What do you think self stands for, as a convenient expression?

As a convenient expression, “self” is implied whenever a person uses those terms (not complete list) in language: “I”, “I am”, “I have”, “I can/may/must”, “I do/desire/hate/want…”, “I feel”, “I think/imagine/remember…”, “myself”

Right. But what is this self? Only a word? Or something that exists, like particles and perceptions? If it is just a word that does not refer to anything, what is the meaning of the teachings to be an island to oneself, that the self is its own master, etc.?

Again, we need to put in a context of convenient expression, to my understanding:

“to be an island to oneself” means “give to yourself only reliable truths”
“the self is its own master” means “true freedom comes from yourself”

“What is this self”? I already gave my answer in the context of convenient expression above.

“Self as something that exists”? To my understanding, I suggest you follow the teaching of the Buddha as in the Nikāya, then you will answer that question by yourself.

I recently wrote this poem, no copyright (just copy it right) :smiley:

Oh! Conditional is suffering.

Suffering do we really want?

Nay! So, let’s end all things conditional.

Feeling stills, perception stills,

Formation stills and so consciousness stills.

Conditioned by stilling process

So, whatever left must also be conditional.

I wonder if that is a sort of question that is left unanswered in the Nikayas, actually… Most of the EBTs are clear that no dhamma is a self, but some suttas talk about self-mastery, etc.

You speak as if there were an obvious readily available answer. I’m still looking for it, though :sweat_smile: As I mentioned before, one of the early schools of Buddhism, the Sammityas, affirmed the existence of a transcendental self which is neither of the aggregates. Another school, the Sarvastivada, refused to accept the existence of a self. Maybe the Sammityas were trying to come to terms with such exhortations to self-reliance and self-mastery that appear in many suttas.

your first explanation didn’t make much sense to me, but the second did! :slight_smile: Maybe it is all a question of not relying on anything external, but rather on our internal resources. Maybe it is about the mind relying on itself and mastering itself rather than relying on the objects it perceives. Thus self here would stand for mind, or stream of thoughts (maybe + mental factors and + the physical support of thoughts, thus including all 5 kandhas, as @Myspace said).

If someone tells you to study hard yourself so as to pass exam, you know instinctively what yourself means. It is the same self that Buddha wanted his disciples to rely upon to cease dukkha.

In addition, I would suggest reading MN2 Sabbāsavasutta. Instead of dwelling on the subject of what am I etc that was mentioned as unwise, attend to the four noble truth. By attending wisely, one could abandon personality view.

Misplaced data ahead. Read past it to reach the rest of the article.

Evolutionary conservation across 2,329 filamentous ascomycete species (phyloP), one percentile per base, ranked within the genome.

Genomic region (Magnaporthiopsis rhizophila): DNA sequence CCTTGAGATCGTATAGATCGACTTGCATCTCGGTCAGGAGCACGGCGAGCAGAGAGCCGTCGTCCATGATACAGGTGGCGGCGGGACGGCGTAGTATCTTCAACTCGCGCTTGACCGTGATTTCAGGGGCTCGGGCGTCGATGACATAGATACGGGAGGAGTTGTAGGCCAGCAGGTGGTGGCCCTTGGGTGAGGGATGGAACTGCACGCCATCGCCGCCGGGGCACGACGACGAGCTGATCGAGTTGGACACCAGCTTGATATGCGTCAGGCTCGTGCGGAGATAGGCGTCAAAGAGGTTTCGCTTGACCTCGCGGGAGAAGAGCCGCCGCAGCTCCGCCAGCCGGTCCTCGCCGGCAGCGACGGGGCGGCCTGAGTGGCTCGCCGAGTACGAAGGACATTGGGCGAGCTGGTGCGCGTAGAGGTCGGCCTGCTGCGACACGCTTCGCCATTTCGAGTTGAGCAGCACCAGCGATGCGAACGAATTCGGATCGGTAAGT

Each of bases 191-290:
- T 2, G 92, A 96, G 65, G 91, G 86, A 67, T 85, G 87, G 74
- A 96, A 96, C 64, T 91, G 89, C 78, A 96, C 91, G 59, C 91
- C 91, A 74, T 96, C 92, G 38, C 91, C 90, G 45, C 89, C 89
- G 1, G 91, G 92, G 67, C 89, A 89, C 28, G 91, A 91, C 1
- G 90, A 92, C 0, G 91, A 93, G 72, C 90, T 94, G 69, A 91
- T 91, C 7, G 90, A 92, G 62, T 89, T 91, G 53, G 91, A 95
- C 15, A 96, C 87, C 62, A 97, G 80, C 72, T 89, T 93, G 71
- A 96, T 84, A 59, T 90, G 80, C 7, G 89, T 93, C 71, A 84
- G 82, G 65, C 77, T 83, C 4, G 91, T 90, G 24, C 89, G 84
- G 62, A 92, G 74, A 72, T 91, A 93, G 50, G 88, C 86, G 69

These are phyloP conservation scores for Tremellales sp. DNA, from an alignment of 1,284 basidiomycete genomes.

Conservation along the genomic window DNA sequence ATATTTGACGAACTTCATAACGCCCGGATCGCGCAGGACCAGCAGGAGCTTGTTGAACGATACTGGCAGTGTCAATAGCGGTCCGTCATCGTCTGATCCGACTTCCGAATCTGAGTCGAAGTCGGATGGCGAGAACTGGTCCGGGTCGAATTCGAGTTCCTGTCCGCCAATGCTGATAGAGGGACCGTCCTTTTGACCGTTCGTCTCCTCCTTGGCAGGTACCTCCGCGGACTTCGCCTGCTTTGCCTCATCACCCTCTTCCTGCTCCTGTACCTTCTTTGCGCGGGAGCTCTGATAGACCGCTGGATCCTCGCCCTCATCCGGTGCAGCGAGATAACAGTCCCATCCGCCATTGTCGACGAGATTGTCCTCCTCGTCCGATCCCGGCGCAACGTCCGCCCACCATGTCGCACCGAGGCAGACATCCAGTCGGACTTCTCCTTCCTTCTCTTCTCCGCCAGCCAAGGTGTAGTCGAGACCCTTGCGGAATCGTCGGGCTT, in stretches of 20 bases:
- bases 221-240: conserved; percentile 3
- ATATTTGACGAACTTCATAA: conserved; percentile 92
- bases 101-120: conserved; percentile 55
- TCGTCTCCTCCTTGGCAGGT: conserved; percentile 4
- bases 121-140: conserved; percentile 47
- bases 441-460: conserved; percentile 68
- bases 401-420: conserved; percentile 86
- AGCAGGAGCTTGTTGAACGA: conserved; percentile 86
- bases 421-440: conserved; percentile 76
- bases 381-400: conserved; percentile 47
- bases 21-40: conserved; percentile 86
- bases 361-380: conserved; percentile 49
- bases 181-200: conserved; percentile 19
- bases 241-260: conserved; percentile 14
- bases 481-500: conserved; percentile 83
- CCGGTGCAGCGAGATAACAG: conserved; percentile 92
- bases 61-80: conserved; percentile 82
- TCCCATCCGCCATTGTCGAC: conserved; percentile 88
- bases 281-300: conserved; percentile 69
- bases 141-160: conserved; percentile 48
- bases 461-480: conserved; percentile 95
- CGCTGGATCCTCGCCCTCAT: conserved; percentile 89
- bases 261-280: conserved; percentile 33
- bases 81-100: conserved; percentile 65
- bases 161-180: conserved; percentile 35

“This is how he attends unwisely: ‘Was I in the past? Was I not in the past? What was I in the past? How was I in the past? Having been what, what did I become in the past? Shall I be in the future? Shall I not be in the future? What shall I be in the future? How shall I be in the future? Having been what, what shall I become in the future?’ Or else he is inwardly perplexed about the present thus: ‘Am I? Am I not? What am I? How am I? Where has this being come from? Where will it go?’

“When he attends unwisely in this way, one of six views arises in him. The view ‘self exists for me’ arises in him as true and established; or the view ‘no self exists for me’ arises in him as true and established; or the view ‘I perceive self with self’ arises in him as true and established; or the view ‘I perceive not-self with self’ arises in him as true and established; or the view ‘I perceive self with not-self’ arises in him as true and established; or else he has some such view as this: ‘It is this self of mine that speaks and feels and experiences here and there the result of good and bad actions; but this self of mine is permanent, everlasting, eternal, not subject to change, and it will endure as long as eternity.’ This speculative view, bhikkhus, is called the thicket of views, the wilderness of views, the contortion of views, the vacillation of views, the fetter of views. Fettered by the fetter of views, the untaught ordinary person is not freed from birth, ageing, and death, from sorrow, lamentation, pain, grief, and despair; he is not freed from suffering, I say.

“He attends wisely: ‘This is suffering’; he attends wisely: ‘This is the origin of suffering’; he attends wisely: ‘This is the cessation of suffering’; he attends wisely: ‘This is the way leading to the cessation of suffering.’ When he attends wisely in this way, three fetters are abandoned in him: personality view, doubt, and adherence to rules and observances. These are called the taints that should be abandoned by seeing.